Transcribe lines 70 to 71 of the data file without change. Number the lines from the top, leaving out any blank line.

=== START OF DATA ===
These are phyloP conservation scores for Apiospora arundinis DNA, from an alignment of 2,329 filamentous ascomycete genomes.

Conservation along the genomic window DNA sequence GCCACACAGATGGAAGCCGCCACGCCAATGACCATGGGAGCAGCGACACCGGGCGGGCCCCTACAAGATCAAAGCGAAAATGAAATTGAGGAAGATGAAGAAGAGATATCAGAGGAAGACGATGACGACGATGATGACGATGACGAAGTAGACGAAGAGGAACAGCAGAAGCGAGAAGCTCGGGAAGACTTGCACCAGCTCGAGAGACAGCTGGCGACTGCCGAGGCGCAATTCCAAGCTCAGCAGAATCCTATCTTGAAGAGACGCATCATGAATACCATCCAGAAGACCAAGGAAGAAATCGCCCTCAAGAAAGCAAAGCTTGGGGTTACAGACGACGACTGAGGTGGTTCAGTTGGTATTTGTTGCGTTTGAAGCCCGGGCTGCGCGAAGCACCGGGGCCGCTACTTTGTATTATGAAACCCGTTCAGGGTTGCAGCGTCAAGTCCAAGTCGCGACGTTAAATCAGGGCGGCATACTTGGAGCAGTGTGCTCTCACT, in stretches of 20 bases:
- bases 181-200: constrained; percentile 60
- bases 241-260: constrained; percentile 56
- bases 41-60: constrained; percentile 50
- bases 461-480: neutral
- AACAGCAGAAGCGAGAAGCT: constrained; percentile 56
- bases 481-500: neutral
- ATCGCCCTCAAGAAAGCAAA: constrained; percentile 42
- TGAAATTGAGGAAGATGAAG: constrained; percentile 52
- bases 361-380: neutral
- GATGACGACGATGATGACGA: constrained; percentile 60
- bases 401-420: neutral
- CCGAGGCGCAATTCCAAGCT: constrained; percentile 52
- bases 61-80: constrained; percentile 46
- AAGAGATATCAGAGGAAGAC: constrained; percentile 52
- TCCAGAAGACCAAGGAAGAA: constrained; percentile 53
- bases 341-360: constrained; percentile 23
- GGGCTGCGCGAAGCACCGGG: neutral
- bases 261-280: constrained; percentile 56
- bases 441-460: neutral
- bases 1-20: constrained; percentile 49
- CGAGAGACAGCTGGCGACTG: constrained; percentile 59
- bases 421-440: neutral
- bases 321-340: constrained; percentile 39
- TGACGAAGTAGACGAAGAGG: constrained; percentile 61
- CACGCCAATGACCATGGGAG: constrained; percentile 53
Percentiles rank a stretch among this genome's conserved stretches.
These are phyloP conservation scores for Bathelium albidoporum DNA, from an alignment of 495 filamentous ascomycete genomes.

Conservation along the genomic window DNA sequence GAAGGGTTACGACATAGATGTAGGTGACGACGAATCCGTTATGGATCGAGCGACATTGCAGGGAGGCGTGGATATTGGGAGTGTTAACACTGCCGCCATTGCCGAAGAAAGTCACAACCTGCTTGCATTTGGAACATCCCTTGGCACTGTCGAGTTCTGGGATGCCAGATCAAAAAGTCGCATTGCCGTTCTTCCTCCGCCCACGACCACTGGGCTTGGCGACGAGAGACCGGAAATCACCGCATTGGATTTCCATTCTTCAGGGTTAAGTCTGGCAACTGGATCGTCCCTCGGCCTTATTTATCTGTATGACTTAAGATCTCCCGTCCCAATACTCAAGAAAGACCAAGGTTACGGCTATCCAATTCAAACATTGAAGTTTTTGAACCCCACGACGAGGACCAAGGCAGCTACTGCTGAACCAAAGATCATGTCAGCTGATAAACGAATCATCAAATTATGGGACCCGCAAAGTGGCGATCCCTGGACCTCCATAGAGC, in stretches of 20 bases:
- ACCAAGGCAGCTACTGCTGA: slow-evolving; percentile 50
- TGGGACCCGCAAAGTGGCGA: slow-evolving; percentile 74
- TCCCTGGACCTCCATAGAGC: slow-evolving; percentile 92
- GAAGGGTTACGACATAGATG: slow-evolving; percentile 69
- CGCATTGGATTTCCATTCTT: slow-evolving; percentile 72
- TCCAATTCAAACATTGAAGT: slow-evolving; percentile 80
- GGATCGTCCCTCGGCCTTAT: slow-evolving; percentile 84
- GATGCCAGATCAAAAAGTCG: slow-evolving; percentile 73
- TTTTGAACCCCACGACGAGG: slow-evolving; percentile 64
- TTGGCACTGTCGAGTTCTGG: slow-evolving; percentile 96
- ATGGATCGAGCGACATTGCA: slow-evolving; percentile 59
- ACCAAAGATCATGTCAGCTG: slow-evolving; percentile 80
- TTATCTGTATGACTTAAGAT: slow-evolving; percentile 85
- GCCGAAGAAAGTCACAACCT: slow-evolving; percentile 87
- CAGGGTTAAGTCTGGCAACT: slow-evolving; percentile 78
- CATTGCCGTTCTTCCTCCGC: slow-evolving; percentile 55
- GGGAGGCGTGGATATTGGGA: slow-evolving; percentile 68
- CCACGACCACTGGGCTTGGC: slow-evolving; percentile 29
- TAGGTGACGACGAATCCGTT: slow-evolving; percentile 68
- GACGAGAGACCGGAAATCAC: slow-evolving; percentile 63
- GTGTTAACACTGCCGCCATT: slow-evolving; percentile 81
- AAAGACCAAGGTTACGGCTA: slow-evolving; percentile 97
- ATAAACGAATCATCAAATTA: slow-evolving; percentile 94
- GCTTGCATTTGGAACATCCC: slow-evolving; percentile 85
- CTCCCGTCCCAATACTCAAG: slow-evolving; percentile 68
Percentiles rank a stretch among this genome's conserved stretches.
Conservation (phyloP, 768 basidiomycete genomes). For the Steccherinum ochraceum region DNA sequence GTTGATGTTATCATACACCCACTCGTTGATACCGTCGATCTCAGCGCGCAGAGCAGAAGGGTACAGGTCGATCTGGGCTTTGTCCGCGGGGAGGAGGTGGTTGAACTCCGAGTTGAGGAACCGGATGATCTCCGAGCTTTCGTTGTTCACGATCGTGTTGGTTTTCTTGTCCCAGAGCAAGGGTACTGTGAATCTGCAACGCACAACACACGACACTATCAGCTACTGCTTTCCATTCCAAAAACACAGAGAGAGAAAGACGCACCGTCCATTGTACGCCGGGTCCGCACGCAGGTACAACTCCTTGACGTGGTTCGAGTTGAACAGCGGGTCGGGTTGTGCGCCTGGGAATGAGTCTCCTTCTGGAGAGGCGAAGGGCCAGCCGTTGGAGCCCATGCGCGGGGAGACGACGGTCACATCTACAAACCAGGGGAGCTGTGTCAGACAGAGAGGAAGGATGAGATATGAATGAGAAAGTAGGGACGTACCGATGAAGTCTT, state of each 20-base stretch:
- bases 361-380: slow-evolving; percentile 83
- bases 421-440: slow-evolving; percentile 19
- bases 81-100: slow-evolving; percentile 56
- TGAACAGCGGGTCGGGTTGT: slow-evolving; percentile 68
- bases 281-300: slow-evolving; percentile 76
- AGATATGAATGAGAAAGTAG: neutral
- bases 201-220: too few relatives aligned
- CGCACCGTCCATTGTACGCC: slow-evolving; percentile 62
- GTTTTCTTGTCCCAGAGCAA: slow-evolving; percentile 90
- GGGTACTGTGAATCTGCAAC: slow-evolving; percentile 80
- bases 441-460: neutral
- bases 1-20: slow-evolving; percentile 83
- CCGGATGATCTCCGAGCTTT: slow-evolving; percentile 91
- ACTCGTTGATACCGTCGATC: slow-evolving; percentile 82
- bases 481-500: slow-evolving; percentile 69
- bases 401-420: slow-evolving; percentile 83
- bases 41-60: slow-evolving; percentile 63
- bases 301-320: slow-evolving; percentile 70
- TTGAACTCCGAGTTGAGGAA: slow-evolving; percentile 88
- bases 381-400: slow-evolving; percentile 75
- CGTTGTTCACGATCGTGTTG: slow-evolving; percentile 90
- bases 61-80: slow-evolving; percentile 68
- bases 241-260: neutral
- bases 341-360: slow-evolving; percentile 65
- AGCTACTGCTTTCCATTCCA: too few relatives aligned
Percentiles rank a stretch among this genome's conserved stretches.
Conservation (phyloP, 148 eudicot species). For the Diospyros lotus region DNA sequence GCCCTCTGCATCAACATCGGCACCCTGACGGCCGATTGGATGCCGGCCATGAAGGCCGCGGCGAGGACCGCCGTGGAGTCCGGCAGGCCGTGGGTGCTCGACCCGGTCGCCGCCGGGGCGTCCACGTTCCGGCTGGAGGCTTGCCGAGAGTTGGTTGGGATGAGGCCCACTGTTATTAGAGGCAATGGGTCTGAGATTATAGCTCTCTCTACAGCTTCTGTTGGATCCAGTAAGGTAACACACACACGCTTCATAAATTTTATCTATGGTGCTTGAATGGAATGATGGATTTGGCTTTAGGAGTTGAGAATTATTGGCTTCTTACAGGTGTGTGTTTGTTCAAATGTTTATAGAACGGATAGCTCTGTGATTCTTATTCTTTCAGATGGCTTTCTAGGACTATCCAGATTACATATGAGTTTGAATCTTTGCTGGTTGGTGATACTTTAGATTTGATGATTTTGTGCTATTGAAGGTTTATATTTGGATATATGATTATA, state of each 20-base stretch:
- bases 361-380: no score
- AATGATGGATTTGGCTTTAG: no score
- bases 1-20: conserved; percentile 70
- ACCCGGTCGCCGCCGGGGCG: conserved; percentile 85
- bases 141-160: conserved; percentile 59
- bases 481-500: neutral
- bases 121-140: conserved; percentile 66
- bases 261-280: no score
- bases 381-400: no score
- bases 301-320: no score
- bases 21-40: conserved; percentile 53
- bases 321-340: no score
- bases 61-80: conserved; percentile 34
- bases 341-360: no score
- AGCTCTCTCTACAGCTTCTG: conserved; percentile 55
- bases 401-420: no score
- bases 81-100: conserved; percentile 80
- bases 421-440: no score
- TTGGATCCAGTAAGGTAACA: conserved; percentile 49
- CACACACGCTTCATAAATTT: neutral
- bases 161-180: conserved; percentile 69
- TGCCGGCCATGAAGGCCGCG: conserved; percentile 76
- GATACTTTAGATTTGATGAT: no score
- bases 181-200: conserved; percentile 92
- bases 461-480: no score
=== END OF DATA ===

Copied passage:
- CCGGATGATCTCCGAGCTTT: slow-evolving; percentile 91
- ACTCGTTGATACCGTCGATC: slow-evolving; percentile 82